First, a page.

The Beth Chatto Garden in Essex inspires many of our clients to redesign their gardens and this project is a fine example of her influence. Our client loves spending time in the garden and finds that being surrounded by plants has a truly positive effect on their wellbeing. However, this garden is a sun trap which tends to be very dry in summer. That means that maintaining a traditional English garden is quite a challenge.
Beth Chatto’s ethos is to embrace the microclimate within a garden and choose plants that will love living there. Our client, inspired by Beth’s dry garden, asked us to create a gravel garden where they can enjoy plants and not worry about them being affected by heat or drought.
Katie was asked to design a water conscious and sustainable garden taking Beth Chatto’s gravel garden as inspiration. The lawn was to be removed and replaced with flowing beds and paths of gravel with planting appropriate for the microclimate.
Existing fruit trees were to be retained – quite rightly! Our client also asked for a small vegetable growing patch to be incorporated into the design. Katie suggested installing water butts wherever possible in order to capture rainwater for irrigating edible plants.
A small wildlife pond was added to the wish list. Using a solar powered fountain this could bring wonderful watery sounds into the garden and may even become a home for the toads that are occasionally seen in the garden.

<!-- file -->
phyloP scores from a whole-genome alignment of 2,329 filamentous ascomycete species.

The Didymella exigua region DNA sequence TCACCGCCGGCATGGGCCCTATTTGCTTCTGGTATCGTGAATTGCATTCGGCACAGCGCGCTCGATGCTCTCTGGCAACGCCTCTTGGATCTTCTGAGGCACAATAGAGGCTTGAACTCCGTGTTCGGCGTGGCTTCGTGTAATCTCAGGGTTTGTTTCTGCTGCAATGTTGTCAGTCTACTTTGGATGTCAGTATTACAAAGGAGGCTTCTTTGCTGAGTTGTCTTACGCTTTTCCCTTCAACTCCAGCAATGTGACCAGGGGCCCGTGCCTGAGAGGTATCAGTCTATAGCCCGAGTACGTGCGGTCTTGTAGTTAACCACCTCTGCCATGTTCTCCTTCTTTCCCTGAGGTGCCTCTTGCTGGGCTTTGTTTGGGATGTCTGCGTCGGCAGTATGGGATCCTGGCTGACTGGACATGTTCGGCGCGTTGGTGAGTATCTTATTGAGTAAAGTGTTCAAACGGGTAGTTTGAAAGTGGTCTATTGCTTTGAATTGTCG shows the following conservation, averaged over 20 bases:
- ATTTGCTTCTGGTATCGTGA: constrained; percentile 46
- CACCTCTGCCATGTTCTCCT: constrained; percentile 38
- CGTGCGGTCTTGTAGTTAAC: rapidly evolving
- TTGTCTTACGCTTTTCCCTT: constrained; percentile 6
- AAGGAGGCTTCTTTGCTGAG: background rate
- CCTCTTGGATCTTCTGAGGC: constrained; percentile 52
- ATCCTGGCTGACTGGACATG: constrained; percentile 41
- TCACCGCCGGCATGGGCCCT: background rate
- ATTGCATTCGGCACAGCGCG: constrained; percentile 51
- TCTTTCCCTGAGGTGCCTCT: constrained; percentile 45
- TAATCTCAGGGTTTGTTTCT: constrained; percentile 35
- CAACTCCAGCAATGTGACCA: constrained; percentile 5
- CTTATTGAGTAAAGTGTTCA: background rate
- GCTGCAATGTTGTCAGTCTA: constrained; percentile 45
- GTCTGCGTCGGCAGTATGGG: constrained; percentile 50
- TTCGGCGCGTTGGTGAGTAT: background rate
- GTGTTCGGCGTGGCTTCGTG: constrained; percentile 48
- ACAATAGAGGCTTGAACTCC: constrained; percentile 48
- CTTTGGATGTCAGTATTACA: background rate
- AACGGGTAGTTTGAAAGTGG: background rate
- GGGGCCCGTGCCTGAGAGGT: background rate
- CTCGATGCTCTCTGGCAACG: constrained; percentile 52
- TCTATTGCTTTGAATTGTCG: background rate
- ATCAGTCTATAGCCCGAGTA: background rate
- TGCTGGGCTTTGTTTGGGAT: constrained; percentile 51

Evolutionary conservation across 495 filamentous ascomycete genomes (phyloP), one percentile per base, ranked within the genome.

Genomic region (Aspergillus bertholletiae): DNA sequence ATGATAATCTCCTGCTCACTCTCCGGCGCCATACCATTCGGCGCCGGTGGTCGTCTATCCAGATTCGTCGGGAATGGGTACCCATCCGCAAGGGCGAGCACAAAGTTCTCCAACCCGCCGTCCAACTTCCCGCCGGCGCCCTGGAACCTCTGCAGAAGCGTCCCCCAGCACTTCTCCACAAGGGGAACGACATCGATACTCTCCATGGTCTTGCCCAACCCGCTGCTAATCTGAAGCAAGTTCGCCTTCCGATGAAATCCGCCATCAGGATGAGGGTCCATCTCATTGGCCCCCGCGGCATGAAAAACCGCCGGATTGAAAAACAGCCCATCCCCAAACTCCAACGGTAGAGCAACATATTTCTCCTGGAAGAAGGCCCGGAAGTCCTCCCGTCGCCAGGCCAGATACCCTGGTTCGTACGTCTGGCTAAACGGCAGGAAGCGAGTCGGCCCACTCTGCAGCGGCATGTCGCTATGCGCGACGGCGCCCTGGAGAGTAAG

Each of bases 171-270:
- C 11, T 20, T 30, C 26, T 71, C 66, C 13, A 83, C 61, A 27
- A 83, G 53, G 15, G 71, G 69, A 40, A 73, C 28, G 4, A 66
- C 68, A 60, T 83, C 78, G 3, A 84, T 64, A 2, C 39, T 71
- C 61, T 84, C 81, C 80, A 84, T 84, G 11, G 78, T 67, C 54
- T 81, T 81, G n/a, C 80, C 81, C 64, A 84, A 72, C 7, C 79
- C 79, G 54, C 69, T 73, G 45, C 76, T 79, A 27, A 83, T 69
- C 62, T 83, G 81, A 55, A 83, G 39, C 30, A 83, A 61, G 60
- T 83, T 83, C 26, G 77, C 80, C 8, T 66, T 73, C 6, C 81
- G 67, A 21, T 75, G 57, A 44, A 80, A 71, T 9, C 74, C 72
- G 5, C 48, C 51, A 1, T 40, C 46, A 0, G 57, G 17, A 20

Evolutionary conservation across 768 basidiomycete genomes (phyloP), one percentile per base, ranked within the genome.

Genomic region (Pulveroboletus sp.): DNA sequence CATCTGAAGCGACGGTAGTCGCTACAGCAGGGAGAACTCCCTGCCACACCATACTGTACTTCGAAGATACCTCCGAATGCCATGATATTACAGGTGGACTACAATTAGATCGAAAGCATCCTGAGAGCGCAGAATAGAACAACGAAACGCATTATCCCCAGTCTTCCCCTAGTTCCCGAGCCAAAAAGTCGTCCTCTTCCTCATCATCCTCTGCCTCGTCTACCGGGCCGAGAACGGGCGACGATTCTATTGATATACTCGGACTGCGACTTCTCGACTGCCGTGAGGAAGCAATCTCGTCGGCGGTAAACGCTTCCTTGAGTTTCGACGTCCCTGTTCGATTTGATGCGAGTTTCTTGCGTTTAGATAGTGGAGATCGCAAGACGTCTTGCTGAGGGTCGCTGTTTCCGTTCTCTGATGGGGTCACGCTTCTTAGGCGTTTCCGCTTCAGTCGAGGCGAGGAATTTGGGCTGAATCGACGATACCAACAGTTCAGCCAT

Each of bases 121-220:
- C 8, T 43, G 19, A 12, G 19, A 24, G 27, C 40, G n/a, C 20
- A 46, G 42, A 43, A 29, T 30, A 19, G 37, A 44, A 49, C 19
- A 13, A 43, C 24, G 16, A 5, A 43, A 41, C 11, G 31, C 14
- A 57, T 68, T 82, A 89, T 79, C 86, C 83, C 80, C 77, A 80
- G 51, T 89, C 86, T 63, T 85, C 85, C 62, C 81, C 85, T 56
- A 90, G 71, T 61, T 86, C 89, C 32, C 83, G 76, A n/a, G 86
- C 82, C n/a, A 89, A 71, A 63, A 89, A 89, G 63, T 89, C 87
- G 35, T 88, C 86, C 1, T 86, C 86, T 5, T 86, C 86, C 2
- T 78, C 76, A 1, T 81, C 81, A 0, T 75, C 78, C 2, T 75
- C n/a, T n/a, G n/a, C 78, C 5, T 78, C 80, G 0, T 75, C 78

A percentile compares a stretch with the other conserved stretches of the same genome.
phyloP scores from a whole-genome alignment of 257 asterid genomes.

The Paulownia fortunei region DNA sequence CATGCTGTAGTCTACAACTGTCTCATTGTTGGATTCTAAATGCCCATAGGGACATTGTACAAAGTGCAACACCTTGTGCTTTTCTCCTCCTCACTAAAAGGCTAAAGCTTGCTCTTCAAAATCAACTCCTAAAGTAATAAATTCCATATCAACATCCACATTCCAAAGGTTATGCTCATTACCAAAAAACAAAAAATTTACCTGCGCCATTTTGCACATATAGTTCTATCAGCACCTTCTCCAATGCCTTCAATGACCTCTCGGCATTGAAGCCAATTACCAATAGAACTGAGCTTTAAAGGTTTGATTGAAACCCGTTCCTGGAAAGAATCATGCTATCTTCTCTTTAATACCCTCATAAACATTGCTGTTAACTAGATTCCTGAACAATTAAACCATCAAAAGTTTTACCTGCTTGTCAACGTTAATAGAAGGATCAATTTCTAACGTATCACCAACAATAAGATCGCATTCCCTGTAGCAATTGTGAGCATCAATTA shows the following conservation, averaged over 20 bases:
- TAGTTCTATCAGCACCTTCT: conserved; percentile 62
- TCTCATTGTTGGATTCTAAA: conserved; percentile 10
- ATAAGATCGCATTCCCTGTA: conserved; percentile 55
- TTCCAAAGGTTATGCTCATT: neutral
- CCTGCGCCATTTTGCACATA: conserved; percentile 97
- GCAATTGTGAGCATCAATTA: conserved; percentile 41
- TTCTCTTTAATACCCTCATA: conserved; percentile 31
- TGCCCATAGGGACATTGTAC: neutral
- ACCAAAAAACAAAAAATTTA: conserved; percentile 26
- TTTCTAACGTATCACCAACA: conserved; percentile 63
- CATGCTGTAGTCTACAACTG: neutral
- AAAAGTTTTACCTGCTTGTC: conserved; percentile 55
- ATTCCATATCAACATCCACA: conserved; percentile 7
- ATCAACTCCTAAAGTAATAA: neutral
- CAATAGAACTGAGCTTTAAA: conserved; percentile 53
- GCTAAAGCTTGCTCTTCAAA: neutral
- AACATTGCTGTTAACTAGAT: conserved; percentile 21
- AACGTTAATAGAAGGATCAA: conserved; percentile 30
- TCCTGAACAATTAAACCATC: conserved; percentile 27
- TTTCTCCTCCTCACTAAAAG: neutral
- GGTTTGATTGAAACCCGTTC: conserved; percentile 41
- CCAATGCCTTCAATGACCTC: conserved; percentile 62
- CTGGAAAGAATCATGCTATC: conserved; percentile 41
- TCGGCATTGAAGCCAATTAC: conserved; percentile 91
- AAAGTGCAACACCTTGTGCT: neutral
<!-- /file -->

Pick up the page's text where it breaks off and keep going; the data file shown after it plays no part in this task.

It’s no secret that Katie loves designing plant based gardens. And so this project was an absolute joy for her to work on. In order to manage landscaping costs, the existing patios and paths have been retained. An extra paved area was created at the side of the bungalow in order to create space for a mini greenhouse and a cold frame.
Parts of the garden are overlooked by neighbouring properties. Therefore Katie’s planting plan retained existing trees planted along the boundary. She also included those magnificent planters in the scheme for a wonderful pop of colour.
The mix of curved planting beds and gravel paths creates lots of interesting views throughout the garden. It also allows visitors to really immerse themselves in nature. Drought tolerant planting throughout means that once established, the plants will be reasonably self sufficient. Perhaps only needing a tidy up once or twice a year.
There’s more to creating a sustainable gravel garden than just popping the plants in and adding aggregate. Good drainage and proper soil preparation is key to the success of a design like this and who better to carry out the works that the landscapers and horticulturists at Holland Landscapes.
Our client is delighted with the results. We look forward to sharing more pictures with you as the garden matures.
As our weather patterns alter, the way that gardens are designed and maintained will change too. It’s the only way to manage precious resources such as soil and water. Plants are crucial in the battle against climate change and they also help to cool an area. However, it’s important to choose the right plants for the situation – just as Beth Chatto has done in her own garden.
If you need ideas for a sustainable garden that will bring you joy all year round, Katie is on hand to help you with layout plans and planting designs. Here’s how to contact Katie at Tapestry Design Studios.